"No court or federal agency has the authority to rewrite a federal statute. That power belongs solely to Congress. Replacing 'sex' with 'gender identity,' as the 6th Circuit and the EEOC have done, is a dramatic change," senior counsel Jim Campbell said in a statement.
"What it means to be male or female shifts from a biological reality based in anatomy and physiology to a subjective perception. Far-reaching consequences accompany such a transformation."
'Like a punch in the gut'
The case is one of several that could go before the high court raising the question of whether sex includes gender identity for the purpose of Title VII. The question is coming up more often as the transgender community grows more visible, especially in the workplace.
"The most common context in which you see some kind of discrimination is in the workplace," University of Texas professor law and CNN legal analyst Stephen Vladeck said. "This is the context in which there are the most claims that would rise or fall on whether gender identity is equivalent to sex."
Now 57, Stephens began working in a funeral home in her 20s, preparing bodies for viewing, helping present the deceased in their best light. It was a way for her to bring a measure of comfort to people in their times of greatest need, she said.
She moved to Michigan nearly 20 years ago to be with her wife, and returned to the funeral home industry. She joined Harris Funeral Homes as an apprentice in October 2007 and served as a funeral director/embalmer from April 2008 until her termination in August 2013.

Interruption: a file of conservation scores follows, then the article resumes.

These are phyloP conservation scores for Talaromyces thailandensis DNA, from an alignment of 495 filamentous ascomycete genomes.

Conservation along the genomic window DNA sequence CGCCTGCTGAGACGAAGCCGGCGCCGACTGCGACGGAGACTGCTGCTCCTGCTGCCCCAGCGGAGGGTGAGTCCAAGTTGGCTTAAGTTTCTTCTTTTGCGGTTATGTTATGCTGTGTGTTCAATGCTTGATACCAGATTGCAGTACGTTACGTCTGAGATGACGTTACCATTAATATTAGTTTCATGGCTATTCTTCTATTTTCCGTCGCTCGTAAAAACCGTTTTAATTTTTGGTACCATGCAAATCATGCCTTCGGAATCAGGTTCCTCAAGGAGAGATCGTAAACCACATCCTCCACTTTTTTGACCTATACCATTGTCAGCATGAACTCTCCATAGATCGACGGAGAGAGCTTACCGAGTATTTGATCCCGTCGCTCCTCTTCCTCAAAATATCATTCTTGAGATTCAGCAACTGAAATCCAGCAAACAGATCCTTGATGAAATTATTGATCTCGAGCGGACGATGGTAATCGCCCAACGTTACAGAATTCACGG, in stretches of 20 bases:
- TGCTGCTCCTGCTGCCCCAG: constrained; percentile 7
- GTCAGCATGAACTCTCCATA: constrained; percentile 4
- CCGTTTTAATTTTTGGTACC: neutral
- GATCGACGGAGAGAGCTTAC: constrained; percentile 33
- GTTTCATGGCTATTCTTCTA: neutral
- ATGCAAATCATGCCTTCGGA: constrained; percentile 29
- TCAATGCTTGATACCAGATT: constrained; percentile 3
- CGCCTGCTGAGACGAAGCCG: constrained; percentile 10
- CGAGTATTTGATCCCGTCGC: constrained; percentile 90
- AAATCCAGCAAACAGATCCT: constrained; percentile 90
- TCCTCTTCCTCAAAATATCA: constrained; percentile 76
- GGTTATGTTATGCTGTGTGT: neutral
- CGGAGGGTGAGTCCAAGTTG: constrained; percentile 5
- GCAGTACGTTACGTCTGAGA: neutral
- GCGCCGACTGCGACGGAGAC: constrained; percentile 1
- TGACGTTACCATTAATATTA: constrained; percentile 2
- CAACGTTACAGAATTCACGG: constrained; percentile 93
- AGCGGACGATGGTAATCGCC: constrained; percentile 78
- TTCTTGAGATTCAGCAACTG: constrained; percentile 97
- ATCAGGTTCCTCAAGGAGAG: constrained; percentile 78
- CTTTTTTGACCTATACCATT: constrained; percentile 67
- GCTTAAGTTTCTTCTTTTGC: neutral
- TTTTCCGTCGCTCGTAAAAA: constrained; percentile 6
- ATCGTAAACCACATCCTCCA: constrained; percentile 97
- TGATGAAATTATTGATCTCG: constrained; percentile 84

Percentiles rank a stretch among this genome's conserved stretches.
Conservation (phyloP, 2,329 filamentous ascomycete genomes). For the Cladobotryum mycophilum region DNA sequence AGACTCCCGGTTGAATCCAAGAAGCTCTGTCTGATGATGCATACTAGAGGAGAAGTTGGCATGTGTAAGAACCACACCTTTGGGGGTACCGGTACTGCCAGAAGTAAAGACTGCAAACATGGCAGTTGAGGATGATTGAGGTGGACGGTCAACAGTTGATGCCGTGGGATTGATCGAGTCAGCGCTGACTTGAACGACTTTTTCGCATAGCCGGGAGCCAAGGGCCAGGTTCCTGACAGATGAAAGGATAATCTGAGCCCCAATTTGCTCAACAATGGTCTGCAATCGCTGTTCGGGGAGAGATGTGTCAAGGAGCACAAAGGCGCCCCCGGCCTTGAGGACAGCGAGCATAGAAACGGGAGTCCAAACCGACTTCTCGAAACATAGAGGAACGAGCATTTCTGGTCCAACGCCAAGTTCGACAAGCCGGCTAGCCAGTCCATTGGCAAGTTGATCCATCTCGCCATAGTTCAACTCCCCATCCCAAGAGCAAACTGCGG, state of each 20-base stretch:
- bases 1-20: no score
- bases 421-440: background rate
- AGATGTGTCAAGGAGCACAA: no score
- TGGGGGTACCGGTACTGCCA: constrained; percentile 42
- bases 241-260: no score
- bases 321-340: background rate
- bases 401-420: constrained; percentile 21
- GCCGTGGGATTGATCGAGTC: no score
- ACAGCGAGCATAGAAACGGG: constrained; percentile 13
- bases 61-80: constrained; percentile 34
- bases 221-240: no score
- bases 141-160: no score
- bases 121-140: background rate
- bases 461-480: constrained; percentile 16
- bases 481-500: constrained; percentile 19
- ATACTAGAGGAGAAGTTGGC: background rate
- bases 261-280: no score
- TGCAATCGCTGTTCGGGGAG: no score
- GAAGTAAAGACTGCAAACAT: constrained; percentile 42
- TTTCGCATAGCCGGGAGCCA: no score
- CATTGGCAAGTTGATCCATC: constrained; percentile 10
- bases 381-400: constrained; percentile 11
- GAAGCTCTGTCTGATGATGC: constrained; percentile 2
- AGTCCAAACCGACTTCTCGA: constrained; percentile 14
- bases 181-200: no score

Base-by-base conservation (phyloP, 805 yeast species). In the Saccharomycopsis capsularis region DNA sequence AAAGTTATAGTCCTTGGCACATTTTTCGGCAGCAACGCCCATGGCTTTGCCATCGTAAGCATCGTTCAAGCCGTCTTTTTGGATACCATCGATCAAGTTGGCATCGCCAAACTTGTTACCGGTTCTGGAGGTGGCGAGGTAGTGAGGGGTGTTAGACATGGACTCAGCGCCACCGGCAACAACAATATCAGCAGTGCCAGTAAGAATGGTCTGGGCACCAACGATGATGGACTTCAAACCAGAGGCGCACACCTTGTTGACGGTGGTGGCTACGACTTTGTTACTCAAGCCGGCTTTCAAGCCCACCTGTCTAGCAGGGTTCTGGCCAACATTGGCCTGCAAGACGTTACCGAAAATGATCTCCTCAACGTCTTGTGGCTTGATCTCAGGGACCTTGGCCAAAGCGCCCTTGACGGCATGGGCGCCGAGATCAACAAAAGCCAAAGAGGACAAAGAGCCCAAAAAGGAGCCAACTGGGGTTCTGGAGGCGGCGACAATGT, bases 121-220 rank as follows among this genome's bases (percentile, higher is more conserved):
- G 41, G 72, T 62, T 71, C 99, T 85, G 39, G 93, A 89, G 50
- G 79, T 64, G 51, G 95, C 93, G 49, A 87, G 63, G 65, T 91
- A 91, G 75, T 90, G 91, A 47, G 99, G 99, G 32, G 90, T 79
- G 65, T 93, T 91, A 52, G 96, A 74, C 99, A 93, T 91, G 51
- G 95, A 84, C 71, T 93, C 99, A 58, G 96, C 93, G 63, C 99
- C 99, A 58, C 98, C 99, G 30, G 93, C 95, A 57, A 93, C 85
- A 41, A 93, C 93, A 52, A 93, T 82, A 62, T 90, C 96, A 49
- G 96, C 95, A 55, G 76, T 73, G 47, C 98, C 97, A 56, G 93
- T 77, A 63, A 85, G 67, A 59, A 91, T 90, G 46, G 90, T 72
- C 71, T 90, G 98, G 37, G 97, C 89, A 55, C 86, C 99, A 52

She enjoyed her work, but she struggled with her identity, she says. One day in November 2012, she went out to the backyard of her Redford home with a loaded gun.
"I couldn't see myself going backward or forward," she said. "I buried it as deep as I could for my whole life, but it doesn't stay buried."
Then, she realized she loved herself and her life too much to give up, and went back inside the house, she says.
Her wife, Donna Stephens, says she had noticed a change over time in her spouse. She thought it was depression, or worse, an affair. "When she came out and she told me, it was honestly sort of a relief," she said. "But it was very upsetting to find out the truth of what could have happened."
Stephens had started seeing a counselor who recommended she write the letter for her workplace. She began working on it in early 2013, and hand-delivered it to her co-workers and boss on July 21, 2013.
"I always knew there was a chance they would go off the deep end, but I was really hoping they would be more tolerant of my decision," she said. "Losing my job was like a punch in the gut."
Stephens' health began to decline due to kidney failure and she could no longer work. Money became tight and Donna Stephens had to take on extra jobs while she grappled with her spouse's transition. They sold their van, their camper and a piano to make ends meet. A close call with death in fall 2017 renewed her resolve to speak publicly about the case in between appointments with doctors and dialysis sessions.
She's still determined to see her case through. "What they